Analyzing Linux Syslogs in OMS

2 minute read

In my earlier posts regarding Operations Management Suite (OMS) I have covered how to get the information from the servers both directly from the agent but also by connecting OMS and SCOM. But, what if you want to receive logs from a server without the need to install an agent?

In this post I will cover how it´s done when collecting logs from a VM running SUSE 13.1 created in Azure from the gallery. Creating the VM The first thing I had to do was obviously to create the VM in Azure, I just picked an openSUSE 13.1 template and moved on.

Name your VM, size it, set a user name and password and move on. About ten minutes later I was ready to roll and my VM was up and running. Just remember to install the VM agent in the next step (checked by default) before provisioning your VM.

Activating Diagnostics for the VM

After the VM have been created, you need to activate diagnostics for the VM. In order to do the following steps, you need to first create a storage account in Azure. When you´ve got your storage account, navigate to your VM in the Preview Portal ( and then click “All settings” as seen to the right in the below picture.

Choose “Diagnostics” and turn it on, then choose your Storage Account that you just created (or had created earlier) and save.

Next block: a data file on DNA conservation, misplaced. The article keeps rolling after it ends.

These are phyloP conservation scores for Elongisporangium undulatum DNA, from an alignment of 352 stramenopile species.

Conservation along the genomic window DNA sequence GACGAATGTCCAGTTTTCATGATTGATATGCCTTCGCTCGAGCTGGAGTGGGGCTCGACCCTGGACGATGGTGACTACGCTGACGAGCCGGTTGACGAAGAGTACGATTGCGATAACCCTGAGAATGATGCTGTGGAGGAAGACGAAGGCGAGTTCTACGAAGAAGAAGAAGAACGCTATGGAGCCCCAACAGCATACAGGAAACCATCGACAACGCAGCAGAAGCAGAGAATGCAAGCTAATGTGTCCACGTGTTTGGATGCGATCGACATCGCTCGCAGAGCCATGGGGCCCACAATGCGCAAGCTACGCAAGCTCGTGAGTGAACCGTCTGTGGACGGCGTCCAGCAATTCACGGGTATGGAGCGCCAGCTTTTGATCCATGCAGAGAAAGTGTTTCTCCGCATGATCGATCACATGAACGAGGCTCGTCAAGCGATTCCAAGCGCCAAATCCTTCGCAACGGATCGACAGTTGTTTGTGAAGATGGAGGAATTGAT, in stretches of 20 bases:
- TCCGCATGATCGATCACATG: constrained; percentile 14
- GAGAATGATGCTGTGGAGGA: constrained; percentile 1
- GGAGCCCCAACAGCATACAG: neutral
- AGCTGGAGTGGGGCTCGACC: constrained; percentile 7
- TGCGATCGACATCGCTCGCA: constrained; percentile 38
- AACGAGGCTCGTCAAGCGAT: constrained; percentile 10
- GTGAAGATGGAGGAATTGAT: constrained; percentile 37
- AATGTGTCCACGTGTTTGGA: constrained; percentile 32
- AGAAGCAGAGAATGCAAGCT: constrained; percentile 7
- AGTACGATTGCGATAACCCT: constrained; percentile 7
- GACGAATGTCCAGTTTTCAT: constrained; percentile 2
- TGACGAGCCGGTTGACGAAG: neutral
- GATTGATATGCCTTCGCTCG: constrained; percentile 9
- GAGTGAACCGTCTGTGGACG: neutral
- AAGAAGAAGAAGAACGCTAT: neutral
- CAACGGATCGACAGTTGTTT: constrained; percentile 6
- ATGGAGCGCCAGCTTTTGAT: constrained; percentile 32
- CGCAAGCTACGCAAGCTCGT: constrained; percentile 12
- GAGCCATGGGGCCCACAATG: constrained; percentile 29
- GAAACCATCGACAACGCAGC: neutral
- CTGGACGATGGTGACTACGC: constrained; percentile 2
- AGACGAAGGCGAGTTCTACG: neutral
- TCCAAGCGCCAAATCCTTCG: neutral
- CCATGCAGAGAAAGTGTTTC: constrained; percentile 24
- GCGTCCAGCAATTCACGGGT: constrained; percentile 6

Picking up diagnostics into OMS

Now there´s only one step left before you can see your diagnostics in OMS. In the old Azure portal, navigate to Operational Insights and choose your workspace where you want the information to be seen. If your workspace isn´t visible in Azure, you need to create a new OpInsights instance in Azure and link it to your workspace you want to use so that it´s visible in the Azure portal.

When you´re into your workspace, go to the Storage pane and then click “Add” in the bottom of the screen.

Choose your storage account and Data Type, in this case Syslog (Linux) and then click OK to save the settings.

Checking the Syslog events in OMS

After some time, in this case with my latest VM (SUSEVM) it took about 15 minutes before logs started showing up. An easy way to find out if there are any logs gathered is to run the query seen below which will show you how many log entries have been collected for each computer.

The query to paste in the search field: _Type=Syslog measure count() by Computer_

Another query to check on the status of your servers is the one below which will show you the number of entries based on the severitylevel.

The query to paste in the search field: _Type=Syslog measure count() by SeverityLevel_

And here´s two queries to gather warning and error event log entries from both a specific server but also general for all your servers.

The query to paste in the search field: _Type=Syslog Computer=SUSEOMS SeverityLevel=Warning Select EventTime,Facility,Description,SourceSystem_

The query to paste in the search field: _Type=Syslog SeverityLevel=Error Select EventTime,Computer,Facility,Message_

Wrap Up

What I´ve shown in this post is how easy it is analyzing Linux syslogs in OMS with a little help from Azure. It´s possible to collect diagnostics the same way from a windows server based VM which I will show in another post.

As always, got questions? Leave a comment below J